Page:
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The Big Release
What’s the story? Struggling with writer’s block, Eddie is offered the chance to unlock the full capabilities of his mind by taking a healthy dose of NZT, an untested new drug. Once taken Eddie becomes superhuman and gains access to the full capacity of his brain, which helps him to rule everything from the Stock Market to the female species. The drugs, however, may include side effects.
Cast: Bradley Cooper (The Hangover, Wedding Crashers), Robert De Niro (Raging Bull, Taxi Driver), Abbie Cornish (Bright Star, Candy). Director: Neil Burger (The Illusionist, The Lucky Ones).
Plus points: If you’re wondering who your girlfriend is currently thinking about during the physical act of love, chances are it’s Bradley Cooper. On lists of who’s hot, The Hangover star is practically volcanic and in Limitless, his first real leading man role, all signs point to this continuing way, way into the future.
Let downs: While once upon a time De Niro was unmissable, years of phoned in performances (the Fockers trilogy) and poor choices (Righteous Kill) make watching the once legendary actor an occasionally painful experience.
Verdict: Based on an interesting, if rather silly, premise, Limitless embraces its absurdity. Get used to Mr. Bradley Cooper’s face because it’ll be here for a few years.
What’s the story? Britain 140AD. To restore his family’s honour Centurion Marquis Aquila must travel to Scotland to seek out the Eagle of the Ninth, a golden emblem that was lost when his father’s army failed to return home. At his side is Esca, a British slave, who holds secrets about the land ‘north of the border’. Secrets of battered confectionery…or not.
Cast: Channing Tatum (Dear John, Step Up), Jamie Bell (King Kong, Billy Elliot). Director: Kevin Macdonald (State of Play, The Last King of Scotland).
Plus points: Kevin Macdonald has been quietly making a name for himself as a director with real talent in both documentaries (One Day In September and Touching the Void) and dramatic thrillers (Last King Of Scotland and State of Play). The Eagle boasts some impressive cinematography and battle scenes.
Let downs: It’s difficult to see the kids from Step Up and Billy Elliot as hardened soldiers without thinking they might break into street dance.
Verdict: The shadow (and dust) of Gladiator still casts darkness over all contemporary Roman epics. Ten years later The Eagle, unfortunately, offers little new and falls well below par.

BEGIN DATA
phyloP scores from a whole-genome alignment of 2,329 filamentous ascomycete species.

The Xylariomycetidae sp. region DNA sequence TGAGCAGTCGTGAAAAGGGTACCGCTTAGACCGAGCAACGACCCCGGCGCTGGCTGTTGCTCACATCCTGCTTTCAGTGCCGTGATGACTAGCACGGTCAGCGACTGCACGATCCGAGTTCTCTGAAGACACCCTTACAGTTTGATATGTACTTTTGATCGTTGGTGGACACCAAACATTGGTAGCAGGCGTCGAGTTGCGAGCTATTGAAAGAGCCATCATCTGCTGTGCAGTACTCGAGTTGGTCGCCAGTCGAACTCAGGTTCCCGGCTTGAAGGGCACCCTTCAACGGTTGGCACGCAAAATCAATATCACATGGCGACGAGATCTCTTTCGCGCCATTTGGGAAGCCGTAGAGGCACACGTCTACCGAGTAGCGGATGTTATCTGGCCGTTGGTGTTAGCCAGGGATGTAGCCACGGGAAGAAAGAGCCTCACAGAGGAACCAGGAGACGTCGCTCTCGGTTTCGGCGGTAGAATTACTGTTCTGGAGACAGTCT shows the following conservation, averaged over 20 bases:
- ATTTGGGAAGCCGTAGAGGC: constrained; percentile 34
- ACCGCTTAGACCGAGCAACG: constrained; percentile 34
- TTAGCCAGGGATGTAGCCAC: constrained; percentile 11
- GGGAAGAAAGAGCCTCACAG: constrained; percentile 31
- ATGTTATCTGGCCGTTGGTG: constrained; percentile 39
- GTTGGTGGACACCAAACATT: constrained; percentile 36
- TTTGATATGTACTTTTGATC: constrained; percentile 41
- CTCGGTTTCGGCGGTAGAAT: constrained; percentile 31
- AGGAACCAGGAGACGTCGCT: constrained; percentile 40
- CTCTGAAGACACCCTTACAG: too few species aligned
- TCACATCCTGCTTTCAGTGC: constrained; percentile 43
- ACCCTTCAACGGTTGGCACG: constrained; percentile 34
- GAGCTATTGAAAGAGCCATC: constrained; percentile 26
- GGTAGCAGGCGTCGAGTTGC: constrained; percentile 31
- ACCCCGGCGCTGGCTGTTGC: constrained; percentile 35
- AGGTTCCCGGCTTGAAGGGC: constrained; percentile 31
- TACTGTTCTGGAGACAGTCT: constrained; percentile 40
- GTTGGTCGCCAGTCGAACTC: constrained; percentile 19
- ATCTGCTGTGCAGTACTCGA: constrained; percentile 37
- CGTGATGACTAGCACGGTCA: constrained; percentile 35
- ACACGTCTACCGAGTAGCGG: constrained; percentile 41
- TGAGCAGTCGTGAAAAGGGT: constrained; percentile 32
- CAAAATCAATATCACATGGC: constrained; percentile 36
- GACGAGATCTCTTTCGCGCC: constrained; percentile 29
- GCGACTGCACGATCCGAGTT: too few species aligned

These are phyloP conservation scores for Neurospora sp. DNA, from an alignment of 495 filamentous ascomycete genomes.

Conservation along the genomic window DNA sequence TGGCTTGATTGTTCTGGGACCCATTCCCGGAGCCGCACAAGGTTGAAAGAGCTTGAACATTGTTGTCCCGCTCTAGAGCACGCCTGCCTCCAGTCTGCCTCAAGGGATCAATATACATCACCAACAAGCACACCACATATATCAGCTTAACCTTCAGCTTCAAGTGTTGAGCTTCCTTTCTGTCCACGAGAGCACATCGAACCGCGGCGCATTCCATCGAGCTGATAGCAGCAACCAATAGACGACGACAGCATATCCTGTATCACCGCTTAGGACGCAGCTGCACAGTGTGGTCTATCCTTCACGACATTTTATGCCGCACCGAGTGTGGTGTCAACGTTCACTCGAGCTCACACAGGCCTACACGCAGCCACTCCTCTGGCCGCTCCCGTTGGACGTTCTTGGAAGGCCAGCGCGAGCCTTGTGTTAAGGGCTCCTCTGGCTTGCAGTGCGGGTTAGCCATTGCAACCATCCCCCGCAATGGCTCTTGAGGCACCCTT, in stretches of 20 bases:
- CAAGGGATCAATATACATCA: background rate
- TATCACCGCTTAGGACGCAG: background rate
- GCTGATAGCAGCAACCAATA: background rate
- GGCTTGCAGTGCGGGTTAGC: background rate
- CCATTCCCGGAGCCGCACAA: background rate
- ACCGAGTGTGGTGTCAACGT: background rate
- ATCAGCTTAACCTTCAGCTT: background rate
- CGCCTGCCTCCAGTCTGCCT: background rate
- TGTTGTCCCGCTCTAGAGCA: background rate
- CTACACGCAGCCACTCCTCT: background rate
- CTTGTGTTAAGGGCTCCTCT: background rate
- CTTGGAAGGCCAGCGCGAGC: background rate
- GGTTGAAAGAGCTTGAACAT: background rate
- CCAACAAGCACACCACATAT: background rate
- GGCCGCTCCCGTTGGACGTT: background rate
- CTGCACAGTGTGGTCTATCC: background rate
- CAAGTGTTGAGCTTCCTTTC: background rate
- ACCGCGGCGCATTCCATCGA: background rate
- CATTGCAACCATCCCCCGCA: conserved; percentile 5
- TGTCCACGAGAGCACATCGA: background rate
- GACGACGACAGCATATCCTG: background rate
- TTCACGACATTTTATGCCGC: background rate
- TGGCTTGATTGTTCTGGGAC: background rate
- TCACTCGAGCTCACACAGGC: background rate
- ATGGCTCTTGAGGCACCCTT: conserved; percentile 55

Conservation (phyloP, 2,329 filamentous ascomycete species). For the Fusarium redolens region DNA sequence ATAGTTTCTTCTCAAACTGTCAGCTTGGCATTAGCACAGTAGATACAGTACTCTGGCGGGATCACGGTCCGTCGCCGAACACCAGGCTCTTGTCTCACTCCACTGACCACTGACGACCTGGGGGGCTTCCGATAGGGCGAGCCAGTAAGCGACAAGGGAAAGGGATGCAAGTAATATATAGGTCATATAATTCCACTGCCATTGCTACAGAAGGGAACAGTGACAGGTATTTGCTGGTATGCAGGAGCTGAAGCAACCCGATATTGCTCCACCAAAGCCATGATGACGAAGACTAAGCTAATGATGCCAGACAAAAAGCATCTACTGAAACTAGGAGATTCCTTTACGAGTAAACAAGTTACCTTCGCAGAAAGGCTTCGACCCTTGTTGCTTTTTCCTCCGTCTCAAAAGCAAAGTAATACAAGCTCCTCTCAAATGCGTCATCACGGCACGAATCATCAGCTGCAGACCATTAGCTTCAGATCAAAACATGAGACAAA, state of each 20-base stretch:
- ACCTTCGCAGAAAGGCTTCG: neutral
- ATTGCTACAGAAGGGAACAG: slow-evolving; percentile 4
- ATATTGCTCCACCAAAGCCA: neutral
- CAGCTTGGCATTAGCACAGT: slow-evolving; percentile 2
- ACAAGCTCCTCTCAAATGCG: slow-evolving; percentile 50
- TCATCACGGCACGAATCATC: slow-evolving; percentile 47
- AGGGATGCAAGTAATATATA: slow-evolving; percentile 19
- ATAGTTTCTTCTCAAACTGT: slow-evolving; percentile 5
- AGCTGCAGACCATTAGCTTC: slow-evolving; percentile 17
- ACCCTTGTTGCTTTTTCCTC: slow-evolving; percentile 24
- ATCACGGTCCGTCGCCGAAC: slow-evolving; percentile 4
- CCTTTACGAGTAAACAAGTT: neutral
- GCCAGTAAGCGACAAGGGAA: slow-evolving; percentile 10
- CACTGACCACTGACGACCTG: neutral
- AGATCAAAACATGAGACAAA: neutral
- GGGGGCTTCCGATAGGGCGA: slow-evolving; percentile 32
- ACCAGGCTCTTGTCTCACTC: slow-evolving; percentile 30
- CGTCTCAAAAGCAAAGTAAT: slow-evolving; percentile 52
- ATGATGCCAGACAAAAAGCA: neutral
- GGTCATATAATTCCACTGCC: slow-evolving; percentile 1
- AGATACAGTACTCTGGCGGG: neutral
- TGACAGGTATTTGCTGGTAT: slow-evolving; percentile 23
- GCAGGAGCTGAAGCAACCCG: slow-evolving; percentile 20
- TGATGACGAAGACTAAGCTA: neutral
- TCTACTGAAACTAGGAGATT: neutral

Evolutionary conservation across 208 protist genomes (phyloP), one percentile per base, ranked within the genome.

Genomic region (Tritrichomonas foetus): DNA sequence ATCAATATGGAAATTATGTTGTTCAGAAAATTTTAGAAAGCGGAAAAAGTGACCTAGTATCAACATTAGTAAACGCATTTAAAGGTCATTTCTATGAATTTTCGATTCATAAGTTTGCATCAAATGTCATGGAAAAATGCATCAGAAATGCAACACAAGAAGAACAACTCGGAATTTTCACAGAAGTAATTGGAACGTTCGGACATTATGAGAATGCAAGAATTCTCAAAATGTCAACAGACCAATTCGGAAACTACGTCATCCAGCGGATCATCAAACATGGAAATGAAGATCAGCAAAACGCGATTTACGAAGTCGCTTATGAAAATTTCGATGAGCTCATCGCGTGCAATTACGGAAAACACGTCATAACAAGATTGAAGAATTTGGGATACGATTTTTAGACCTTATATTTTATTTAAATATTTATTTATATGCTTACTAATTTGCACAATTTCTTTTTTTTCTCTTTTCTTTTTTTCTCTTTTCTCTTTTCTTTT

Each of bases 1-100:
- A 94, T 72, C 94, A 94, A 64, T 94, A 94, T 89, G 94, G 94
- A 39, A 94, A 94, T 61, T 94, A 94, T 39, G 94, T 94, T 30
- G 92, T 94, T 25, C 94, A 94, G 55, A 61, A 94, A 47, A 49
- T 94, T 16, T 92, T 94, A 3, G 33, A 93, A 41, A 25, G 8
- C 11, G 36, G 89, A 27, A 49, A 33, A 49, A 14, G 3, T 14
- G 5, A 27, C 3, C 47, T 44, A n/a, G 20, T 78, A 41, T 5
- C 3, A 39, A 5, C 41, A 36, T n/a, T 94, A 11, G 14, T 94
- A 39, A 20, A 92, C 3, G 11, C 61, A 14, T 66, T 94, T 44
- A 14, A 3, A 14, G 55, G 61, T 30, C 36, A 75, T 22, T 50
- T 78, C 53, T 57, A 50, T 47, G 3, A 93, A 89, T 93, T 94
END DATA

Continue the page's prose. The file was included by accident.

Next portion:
What’s the story? Kelly Canter is a Country and Western superstar fresh out of rehab. Her husband/manager arranges a comeback tour which Kelly insists newcomer, and rising star, Beau Hutton appear on.
Cast: Gwyneth Paltrow (Shakespeare In Love, Se7en), Tim McGraw (The Blind Side, Friday Night Lights). Director: Shana Feste (The Greatest).
Plus points: If the idea of listening to yokels holler dispassionately about how their pick up truck has run off with their wife/sister floats your boat, then catch Country Strong now. Chris Martin isn’t in it.
Let downs: If last year’s The Blind Side, and its irritating Southern ways, left you in desperate need of a shotgun and a rocking chair to live out the last few moments of your life in, give Country Strong a miss.
Verdict: The cinematic equivalent of the contents of a spittoon.
What’s the story? After a ten year stretch in the clink, Driver (yes that’s his name) seeks revenge on the crew that set him up and killed his brother. Like an African/Canadian/Samoan version of the bride from Kill Bill, Driver compiles a revenge list and sets off for justice with a world weary cop and a sadistic hit-man close on his tail.
Cast: Dwayne Johnson (Be Cool, The Mummy Returns), Billy Bob Thornton (Bad Santa, Sling Blade). Director: George Tillman Jr. (Notorious, Men of Honour).
Plus points: After a few years of kids’ fare in The Tooth Fairy and Race to Witch Mountain, Dwayne formerly The Rock Johnson is back to doing what he does best; name-taking and ass-kicking.
Let downs: As cheesy as a cheese feast special with extra mozzarella. If dumb violence ain’t your thing keep moving.
Verdict: Any film with the tagline, ‘Slow Justice is No Justice’ is hardly going to be one for the history books but Faster certainly has a ronseal quality to it. Rock fans won’t be disappointed.
The Best Film Still Showing
After a depressingly limited release last week Submarine finally gets the push it deserves, so you should be able to catch it in a cinema near(ish) you. From Richard Ayoade based on the book by Joe Dunthorne and including a soundtrack by Arctic Monkey’s Alex Turner, Submarine is easily the best British film, since the last one Paddy Considine was in.